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Rakhi brothers!

I love India today!

Today is what Indians call Rakhi, or Raksha Bandhan, an auspicious day when sisters tie a sacred string around the right wrists of their brothers. Young or old, this is done throughout the subcontinent first thing in the morning. And then they exchange gifts from their hearts.

I love it because this is such an age-old tradition to remind siblings of the ties that bind. In the western world, the relationship between siblings is not as strong as in conservative cultures such as India and China.

Although it is a Hindu ritual, it is something else the world can learn from India.

Check out


for more about the festival and


for photos.

Brutal treatment of a thief


Things seem to happen at breakfast in India!

This morning, I was aghast at a “Live India” TV clip showing a group of men brutally beating up a thief in the state of Bihar. But I nearly puked while having breakfast when he was dragged through the street tied to the back of a motorcycle ridden by a policeman!

The crowd of about 50 or so did absolutely nothing to prevent the young man from such brutal treatment. Several were seen punching and kicking him in the head, chest and back. Another used what looked like a belt to whack him across the face and his back.

Then a man tied up the young man’s hands behind his back with what appeared to be wire. He was dragged by a policeman in a safari suit. The young man fell, and the next scene was him being dragged behind a motorcycle for several metres.

All this while, that young man looked utterly helpless. He was shown saying something in Hindi which I do not understand, but presumably pleading for his life.

The man, who looked like a teenager, had apparently snatched a chain from a woman in Bhagalpur district in Bihar. The chain was recovered.

Shocked at this treatment, I rushed to my room knowing that this would be shown on TV over and over again. And true enough it was. Unfortunately, I couldn’t upload this to YouTube, but if you go to the Sydney Morning Herald’s website (www.smh.com.au) today, Aug 29, you will be able to view it although I think the paper has removed the clip about him being dragged behind a motorbike.

You can read the story at www.ndtv.com/.

I do not know the plight of the man or the fate of those who watched, and especially those two cops. But I hope they get the most severe punishment for condoning such brutal treatment, and worse still, taking part in it.

What about the crowd? Why did they do nothing? Or were they enjoying the spectacle?

What about the TV station which showed the footage over and over again? Who shot this video? Was it the TV cameraman, or someone with a mobile phone?

If it’s the former, then there is the serious question of journalistic ethics. Should a TV cameraman continue to film this brutality without calling for help? Or was it a case of shoot-first-talk-later?

From the wider perspective, should journalists stand by and watch while an offence is being committed, for surely this is taking the law into one’s own hands? Or does the news come first?

Sex in the air

Airlines know that sex sells too (see “Sex for breakfast, lunch and dinner” below).

This morning, the Times of India reported that the national airline, Air India, is lowering the age to 50 when all flight crew will no longer be allowed to fly. The limit is now 58 for men and 50 for women.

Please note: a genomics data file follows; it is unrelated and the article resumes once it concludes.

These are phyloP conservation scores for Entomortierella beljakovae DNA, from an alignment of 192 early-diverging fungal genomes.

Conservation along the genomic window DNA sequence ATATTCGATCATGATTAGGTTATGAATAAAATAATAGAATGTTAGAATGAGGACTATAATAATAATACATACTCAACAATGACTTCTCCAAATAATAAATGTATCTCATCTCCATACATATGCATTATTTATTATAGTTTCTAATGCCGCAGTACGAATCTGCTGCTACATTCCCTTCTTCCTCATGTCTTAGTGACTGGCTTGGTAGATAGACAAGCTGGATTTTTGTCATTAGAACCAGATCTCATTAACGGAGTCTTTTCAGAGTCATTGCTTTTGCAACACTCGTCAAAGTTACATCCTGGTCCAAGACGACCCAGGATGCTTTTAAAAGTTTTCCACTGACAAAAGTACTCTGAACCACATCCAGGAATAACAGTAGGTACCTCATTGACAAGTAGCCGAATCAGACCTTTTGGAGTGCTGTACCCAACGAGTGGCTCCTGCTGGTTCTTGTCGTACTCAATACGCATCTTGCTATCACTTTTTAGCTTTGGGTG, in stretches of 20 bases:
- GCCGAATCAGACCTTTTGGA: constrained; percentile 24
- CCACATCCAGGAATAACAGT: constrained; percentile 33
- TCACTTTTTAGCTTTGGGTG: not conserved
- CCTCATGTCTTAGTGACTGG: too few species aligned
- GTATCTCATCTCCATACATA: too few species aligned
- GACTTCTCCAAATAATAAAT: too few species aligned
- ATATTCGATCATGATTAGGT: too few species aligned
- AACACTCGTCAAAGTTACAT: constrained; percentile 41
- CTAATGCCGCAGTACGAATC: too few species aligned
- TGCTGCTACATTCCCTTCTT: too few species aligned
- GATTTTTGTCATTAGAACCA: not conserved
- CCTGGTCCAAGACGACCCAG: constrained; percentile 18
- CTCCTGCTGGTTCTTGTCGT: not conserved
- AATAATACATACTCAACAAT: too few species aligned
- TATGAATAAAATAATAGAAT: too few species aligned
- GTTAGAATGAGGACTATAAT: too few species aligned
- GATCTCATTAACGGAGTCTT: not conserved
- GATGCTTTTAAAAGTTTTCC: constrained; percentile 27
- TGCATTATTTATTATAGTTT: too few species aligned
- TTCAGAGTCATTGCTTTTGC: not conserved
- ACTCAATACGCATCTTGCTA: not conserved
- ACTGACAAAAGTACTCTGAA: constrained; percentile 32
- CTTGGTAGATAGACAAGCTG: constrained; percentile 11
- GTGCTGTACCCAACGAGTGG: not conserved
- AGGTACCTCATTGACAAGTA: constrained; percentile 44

“This sudden realisation has come from the fact that Air India’s closest rivals in overseas flights – Jet Airways and Kingfisher – have an upper age limit of 35 for their cabin crews,” said the Times. But Kingfisher (owned by the ultra-suave politician and industrialist Vijay Mallya) has a new age limit of 27 for those newly recruited.

The Times quoted a source as saying that Air India’s founder, J R D Tata, was “ahead of his times”. “The cabin crew in his time could fly till the age of 30. This slowly became 35, then 45 and finally 50 for females. There was a legal tiff and the airline then – owing to political pressure – allowed females to fly till the age of 58 in certain circumstances,” the paper quoted the unnamed source.

So, does sex in the air sell? Most assuredly it does!

Singapore Airlines has a similar policy although I’m not sure what the age limit is. Having flown SQ for years, I have yet to meet a flight stewardess older than 40, maybe even 35. And to top it all, girls are recruited based on beauty and weight. If you tip the scales at 75kg, you can forget about becoming a flight stewardess on SQ. Many of them, in fact, look anorexic!

Contrast that to airlines like British Airways, United Airlines, Qantas where you are often served by women who could be your aunt or mother!

Sex at breakfast, lunch and dinner

I had sex for breakfast this morning.

Ok, now that I got your attention, let me confess: I DIDN’T. What I got was a raunchy TV clip of some Indian singer doing her thing. It was shown in the breakfast room.

One of two girls sitting across the room moved her chair so she could watch what’s-her-name belting a rollicking Hindi song. The choreography was blatantly sexy, with the cameras zooming in on the back-up dancers as they thrust their hips forward and backward as if in a sex act.

The girls were rather scantily clad too, with outfits that were more like bikinis with a piece of cloth covering their crotch, but just enough to tantalise the audience. Indian MTV is ultra-sexy and you seem to get this throughout the day.

But this afternoon, as I got back to my hotel, I saw a bunch of girls leaving the Lyallpur Khalsa College for Women, Jalandhar.

It made me wonder: Why is Bollywood so different from traditional India?